An international brand resource for neighbourhoods, towns, cities, regions and economic clusters.

Famous in song and story III

Posted by Claire Matthews

As I was trolling the Internet researching this week’s blogs on places made famous by songs or expressions, I found a chat board where someone asked “Is Timbuktu a real place?” Heavens – you didn’t think Dr Seuss would write about somewhere imaginary did you? (see Hop on Pop).

Timbuktu is indeed a real place, located in the West African country of Mali, on the edge of the Sahara Desert. It became legendary in Europe during the 16th century thanks to the writings of Leo Africanus, a Spanish-born Arab who was commissioned by the Pope to write a survey of Africa. This was during Timbuktu’s golden age, when it was a centre for trade, religion and scholarly activity and the site of a royal palace. Africanus’ descriptions of a palace piled with gold and a king surrounded by doctors and other scholars is probably what led to Timbuktu becoming a metaphor for all unreachable and exotic locations.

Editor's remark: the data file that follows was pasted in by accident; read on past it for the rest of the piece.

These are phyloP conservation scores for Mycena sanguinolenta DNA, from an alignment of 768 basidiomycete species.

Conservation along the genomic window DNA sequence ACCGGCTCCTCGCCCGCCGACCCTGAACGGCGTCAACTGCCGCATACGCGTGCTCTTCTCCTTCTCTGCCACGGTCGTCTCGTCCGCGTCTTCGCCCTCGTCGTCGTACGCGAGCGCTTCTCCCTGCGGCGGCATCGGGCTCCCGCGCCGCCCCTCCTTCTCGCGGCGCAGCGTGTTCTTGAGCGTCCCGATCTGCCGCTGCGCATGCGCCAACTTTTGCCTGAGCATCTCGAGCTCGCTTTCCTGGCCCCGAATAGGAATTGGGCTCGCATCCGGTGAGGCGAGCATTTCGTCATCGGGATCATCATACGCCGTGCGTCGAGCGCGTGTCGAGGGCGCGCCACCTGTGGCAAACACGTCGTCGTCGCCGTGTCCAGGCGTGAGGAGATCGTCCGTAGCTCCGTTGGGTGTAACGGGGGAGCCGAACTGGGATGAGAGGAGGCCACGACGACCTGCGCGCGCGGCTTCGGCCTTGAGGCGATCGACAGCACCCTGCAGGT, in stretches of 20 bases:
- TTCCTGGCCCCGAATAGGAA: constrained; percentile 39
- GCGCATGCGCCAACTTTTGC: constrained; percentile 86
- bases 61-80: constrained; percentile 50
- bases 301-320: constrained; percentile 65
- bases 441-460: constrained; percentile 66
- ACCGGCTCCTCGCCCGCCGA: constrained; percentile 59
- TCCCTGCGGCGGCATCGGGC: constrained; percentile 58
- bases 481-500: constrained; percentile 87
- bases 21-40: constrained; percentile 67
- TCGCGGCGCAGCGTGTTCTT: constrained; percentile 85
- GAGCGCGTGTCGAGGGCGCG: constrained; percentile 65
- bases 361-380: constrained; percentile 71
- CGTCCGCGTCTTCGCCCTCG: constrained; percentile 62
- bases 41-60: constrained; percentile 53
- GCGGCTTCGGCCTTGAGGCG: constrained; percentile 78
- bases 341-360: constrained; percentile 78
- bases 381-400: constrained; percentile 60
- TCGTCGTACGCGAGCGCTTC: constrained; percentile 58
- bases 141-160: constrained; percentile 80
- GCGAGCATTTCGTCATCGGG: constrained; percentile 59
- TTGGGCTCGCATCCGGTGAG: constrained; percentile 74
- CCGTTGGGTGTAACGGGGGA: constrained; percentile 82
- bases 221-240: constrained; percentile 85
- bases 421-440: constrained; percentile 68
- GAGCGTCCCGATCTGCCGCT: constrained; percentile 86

According to Wikipedia, a 2006 survey of young Britons indicated that 34% of them did not believe the town existed, confirming its mythical status. Books, films, a crater on Mars, a line of messenger bags and even a Swedish rapper have been named after it. And it remains hard to get to – so even today, “going all the way to Timbuktu” is something you can brag about.

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